The November full moon, also known as the Beaver Moon, appears after the long holiday weekend on Monday, Nov. 27.
Peak illumination is set to occur early in the morning at 4:16 a.m. EST, just a few hours before sunrise.
In those early morning hours, just look to the west, and you’ll spot it. If you’re not up that early, the moon will also appear full the night before on Sunday, Nov. 26 shortly after sunset.
Full moons happen roughly every 29.5 days, which means November’s full moon will be the last full moon of the fall season.
Winter officially begins on Dec. 21, and the next full moon occurs after that on Dec. 26.
Why Is It Called the Beaver Moon?
Full moon names have traditionally been derived from Native American, Colonial American and European folklore, according to The Old Farmer’s Almanac.
During this time of year, beavers start to store food and place the finishing touches on lodges where they’ll spend all winter. When the fur trade was at its height in North America, this was also the time of year when trappers would trap beavers for their thick winter pelts.
Either idea could be the origin of how November’s full moon got its name.
The November full moon has also gone by many other names as well, but all of them relate to nature and the cooling temperatures.
The name Deer Rutting Moon refers to the fact that this is mating season for deer, and other alternatives like the Frost Moon and Freezing Moon refer to the colder temperatures beginning to take hold.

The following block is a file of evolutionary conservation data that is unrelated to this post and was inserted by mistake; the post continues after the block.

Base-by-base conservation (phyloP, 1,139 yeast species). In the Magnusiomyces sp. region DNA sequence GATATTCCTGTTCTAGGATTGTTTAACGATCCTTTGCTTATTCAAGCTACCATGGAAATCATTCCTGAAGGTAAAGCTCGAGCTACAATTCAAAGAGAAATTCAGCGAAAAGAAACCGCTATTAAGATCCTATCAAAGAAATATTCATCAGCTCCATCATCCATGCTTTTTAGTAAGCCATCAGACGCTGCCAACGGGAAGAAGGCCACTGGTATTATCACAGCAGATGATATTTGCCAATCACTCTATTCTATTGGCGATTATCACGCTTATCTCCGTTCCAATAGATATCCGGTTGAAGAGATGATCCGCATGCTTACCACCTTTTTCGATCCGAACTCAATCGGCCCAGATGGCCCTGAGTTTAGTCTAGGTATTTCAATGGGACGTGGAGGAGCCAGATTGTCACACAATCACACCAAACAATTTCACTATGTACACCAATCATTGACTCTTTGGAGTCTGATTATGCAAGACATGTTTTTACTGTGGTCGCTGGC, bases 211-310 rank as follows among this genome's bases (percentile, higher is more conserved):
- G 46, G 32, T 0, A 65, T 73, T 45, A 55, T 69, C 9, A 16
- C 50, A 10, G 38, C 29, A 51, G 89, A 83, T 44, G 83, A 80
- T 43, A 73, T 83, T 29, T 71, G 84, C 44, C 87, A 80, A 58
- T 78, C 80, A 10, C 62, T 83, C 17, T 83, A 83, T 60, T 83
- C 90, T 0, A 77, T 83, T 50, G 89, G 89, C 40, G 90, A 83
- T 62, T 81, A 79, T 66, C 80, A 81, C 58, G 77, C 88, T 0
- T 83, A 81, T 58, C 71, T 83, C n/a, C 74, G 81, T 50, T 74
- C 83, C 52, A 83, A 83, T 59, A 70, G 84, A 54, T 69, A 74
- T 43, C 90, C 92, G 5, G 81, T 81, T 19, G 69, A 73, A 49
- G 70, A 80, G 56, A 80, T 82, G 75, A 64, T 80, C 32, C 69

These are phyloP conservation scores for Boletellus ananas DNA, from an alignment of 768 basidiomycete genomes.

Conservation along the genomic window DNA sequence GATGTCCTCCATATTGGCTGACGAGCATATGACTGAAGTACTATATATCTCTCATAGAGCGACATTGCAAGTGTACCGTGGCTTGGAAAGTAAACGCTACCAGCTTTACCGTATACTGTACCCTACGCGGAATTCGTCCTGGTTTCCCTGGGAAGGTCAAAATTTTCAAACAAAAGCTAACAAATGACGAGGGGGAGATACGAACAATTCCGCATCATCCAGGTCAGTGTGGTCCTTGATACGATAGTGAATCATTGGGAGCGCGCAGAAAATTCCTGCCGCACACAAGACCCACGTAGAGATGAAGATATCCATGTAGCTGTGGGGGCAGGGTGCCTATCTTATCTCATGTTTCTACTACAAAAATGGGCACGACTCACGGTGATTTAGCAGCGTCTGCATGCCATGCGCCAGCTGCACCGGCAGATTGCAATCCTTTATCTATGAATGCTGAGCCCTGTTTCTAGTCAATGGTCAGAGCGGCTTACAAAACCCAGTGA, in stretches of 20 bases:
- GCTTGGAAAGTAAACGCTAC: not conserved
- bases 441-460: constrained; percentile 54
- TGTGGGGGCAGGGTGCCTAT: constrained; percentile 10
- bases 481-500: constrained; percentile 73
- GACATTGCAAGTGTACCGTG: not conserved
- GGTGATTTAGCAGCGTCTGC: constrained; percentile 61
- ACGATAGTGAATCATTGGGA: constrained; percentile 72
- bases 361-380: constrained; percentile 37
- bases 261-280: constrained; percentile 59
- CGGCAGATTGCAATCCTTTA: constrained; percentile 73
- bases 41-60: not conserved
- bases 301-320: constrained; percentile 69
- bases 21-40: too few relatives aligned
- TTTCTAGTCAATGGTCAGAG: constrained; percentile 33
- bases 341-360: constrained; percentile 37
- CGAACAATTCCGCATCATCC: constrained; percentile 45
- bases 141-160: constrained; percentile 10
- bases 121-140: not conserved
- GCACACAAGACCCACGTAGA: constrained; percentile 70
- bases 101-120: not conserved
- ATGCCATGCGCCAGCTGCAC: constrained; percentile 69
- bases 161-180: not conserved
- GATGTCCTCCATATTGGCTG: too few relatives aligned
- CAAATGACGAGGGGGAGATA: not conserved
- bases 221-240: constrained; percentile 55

Watch for the Geminids and Ursids Meteor Showers Next
Even if the temperatures are getting colder, sky watchers can view at least two more meteor showers in the next month.
The Geminids meteor shower will peak first on Dec. 13-14. Plus, the moon will be a sliver in the sky, making conditions extra dark so it’s easier to spot any streaks across the night sky.
To see some of the Geminids meteors, find a dark place away from any bright lights and look to the east beginning around 10 p.m. EST and through the rest of the night. Make sure you give your eyes some time to adjust to the darkness, and you’ll have an easier time spotting the meteors flying across the night sky.
The Geminids meteor shower is an active one, known to produce up to 120 meteors per hour.
The Ursids meteor shower, the last major shower of the year, will follow about a week later on the night of Dec. 21-22.
On this night, the moon will be about 74 percent full, so it will become more challenging to spot as many meteors. Plus, the Ursids meteor shower is much less active, only producing five to 10 meteors per hour.
If you’re willing to brave the cold, look to the north-northeast. Careful observers should be able spot meteors radiating from the Little Dipper constellation.
Full moons and meteors are out longer during these colder months as the days grow shorter and the nights expand, providing more opportunities to look up into the night sky.
Jason Meyers is a Meteorologist and nature enthusiast who once made a number of entertaining and educational YouTube videos.
Here’s when you can see November’s full moon, the Beaver Moon originally appeared on Simplemost.
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